Monday, June 30, 2008

Day 23 - Hall of Fame Material

June 29 - I remember looking at a Google map to find our hotel in Oneida, NY and noticing just how close we would be to Cooperstown, NY, the home of the Baseball Hall of Fame. We'll go there, I thought, and we did--my first visit in more than 40 years. Sac said the 60 mile trip on back roads would take almost two hours--I finished it in less than 1-1/2 hours while still observing all posted speed limits.

While the girls got ready, Kay and I drove to Chittenango to eat breakfast with my Uncle Ed and Aunt Jessie and to see their house. I've been critical of Sac on occasion, but she bailed us out on this trip. I didn't listen too well to Jessie's directions and drove past The Hamlet to another intersection. There I drove in all five directions until Kay tried to find it in Sac's database - lo and behold it was there and she directed us to it just before I was ready to go back to Oneida.

Cooperstown is an uber-quaint town on the tip of Lake Otsego. The National Baseball Hall of Fame opened there in 1939 as part of baseball's centennial celebration--the myth is that General Abner Doubleday invented baseball in Cooperstown in 1839. Interestingly, the museum's displays start with the Doubleday invention story and just a room later refer to it as a myth.

Kay and the girls spent about 45 minutes in the baseball museum; I wrapped up my visit in just under four hours. Highlights included information about Jackie Robinson, a railroad-tielike piece of lumber that Honus Wagner used for a bat, a Philly Phanatic exhibit, tickets from the last game ever played in Veterans Stadium, and Richie Ashburn's Hall of Fame plaque. I waited through 80 years of video about the almost every World Series ever played (which took about 10 minutes) to see the Phillies' win over the Royals in 1980. Toward the end of the day I played "So You Think You Know Baseball", the museum's version of Who Wants To Be a Millionaire, but without the prize money. My 10-year-old partner and I got six questions right, but got tripped up on naming the first pitcher to be named MVP of a League Championship Series. We polled the audience, who chose Dave Stewart. The correct answer was Burt Hooton, which I should have known, given that his Dodgers beat the Phillies in the 1978 NLCS. But enough about baseball.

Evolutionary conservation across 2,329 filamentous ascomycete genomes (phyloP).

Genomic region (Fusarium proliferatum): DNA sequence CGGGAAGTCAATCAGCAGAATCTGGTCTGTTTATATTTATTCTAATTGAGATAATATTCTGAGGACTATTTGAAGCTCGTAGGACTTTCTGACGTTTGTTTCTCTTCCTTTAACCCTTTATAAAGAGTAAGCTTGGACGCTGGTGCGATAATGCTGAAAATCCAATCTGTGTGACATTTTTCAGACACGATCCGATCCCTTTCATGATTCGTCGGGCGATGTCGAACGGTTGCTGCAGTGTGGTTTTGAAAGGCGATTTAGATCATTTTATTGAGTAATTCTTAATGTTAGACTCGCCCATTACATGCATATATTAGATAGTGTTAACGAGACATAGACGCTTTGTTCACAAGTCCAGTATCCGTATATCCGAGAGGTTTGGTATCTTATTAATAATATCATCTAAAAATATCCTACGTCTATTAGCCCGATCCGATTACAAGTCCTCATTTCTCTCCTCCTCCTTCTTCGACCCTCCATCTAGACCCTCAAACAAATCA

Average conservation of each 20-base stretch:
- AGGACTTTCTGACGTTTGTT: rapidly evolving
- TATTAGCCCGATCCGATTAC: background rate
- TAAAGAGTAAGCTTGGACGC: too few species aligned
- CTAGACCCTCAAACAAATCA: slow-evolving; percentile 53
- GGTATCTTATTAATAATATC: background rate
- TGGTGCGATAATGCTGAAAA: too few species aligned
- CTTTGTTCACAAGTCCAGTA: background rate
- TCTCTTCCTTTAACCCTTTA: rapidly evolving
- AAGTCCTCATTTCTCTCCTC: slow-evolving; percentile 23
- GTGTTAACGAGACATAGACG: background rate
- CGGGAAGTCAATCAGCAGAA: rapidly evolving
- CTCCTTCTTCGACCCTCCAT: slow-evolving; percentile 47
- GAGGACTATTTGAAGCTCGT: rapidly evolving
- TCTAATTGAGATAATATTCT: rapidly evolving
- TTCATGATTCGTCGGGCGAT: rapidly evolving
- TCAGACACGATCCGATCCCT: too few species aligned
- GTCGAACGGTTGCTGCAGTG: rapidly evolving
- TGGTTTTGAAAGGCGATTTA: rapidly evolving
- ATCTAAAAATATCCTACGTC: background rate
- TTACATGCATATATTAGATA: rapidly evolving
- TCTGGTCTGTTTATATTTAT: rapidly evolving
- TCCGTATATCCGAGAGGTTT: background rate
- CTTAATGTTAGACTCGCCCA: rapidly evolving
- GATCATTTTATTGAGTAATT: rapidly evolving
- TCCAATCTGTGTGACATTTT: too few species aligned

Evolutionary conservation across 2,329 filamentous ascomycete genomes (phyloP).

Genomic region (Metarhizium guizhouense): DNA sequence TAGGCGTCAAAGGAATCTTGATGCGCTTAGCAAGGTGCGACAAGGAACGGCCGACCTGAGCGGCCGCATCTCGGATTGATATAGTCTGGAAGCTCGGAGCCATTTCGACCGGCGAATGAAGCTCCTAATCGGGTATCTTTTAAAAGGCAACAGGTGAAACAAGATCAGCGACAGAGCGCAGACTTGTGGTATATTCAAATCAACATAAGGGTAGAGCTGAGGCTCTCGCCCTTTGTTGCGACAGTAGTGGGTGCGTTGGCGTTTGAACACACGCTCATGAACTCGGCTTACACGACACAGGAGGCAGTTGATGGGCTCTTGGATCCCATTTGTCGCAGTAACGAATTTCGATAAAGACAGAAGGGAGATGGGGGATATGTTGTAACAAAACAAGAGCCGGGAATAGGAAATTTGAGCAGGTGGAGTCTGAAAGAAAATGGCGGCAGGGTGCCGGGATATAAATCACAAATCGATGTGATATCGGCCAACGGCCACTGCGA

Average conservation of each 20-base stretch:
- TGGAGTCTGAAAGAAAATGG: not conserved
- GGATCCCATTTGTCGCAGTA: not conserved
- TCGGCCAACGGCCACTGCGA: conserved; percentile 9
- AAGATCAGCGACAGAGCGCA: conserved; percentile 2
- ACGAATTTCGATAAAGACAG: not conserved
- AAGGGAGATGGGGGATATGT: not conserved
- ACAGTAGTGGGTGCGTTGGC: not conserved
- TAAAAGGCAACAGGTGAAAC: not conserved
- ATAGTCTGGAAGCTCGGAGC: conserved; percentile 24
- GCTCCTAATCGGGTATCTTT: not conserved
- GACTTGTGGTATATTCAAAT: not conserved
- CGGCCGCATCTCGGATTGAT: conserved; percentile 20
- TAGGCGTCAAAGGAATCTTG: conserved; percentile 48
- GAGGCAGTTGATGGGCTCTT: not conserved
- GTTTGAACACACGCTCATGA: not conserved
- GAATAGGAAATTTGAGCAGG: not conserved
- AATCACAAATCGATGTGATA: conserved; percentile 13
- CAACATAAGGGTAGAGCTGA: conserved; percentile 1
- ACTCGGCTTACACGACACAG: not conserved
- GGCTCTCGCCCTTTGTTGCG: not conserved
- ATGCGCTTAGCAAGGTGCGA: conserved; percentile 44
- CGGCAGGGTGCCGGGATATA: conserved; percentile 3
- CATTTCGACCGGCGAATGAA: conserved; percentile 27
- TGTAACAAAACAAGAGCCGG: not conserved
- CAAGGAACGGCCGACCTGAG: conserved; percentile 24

The girls enjoyed their visit to the Fenimore Art Museum, and especially to a sidewalk book sale at the Cooperstown Public Library. When we got back together we sought and found a lakeside dinner at the Blue Mingo Grill. The Top Chef-like food was delicious, albeit a little expensive, and the view across Lake Otsego was beautiful. Kallie drove the first half of the trip back to Oneida. My finishing leg encountered the first serious storm we've seen--about 20 minutes of fairly heavy rain that stopped just before we got out of the car.

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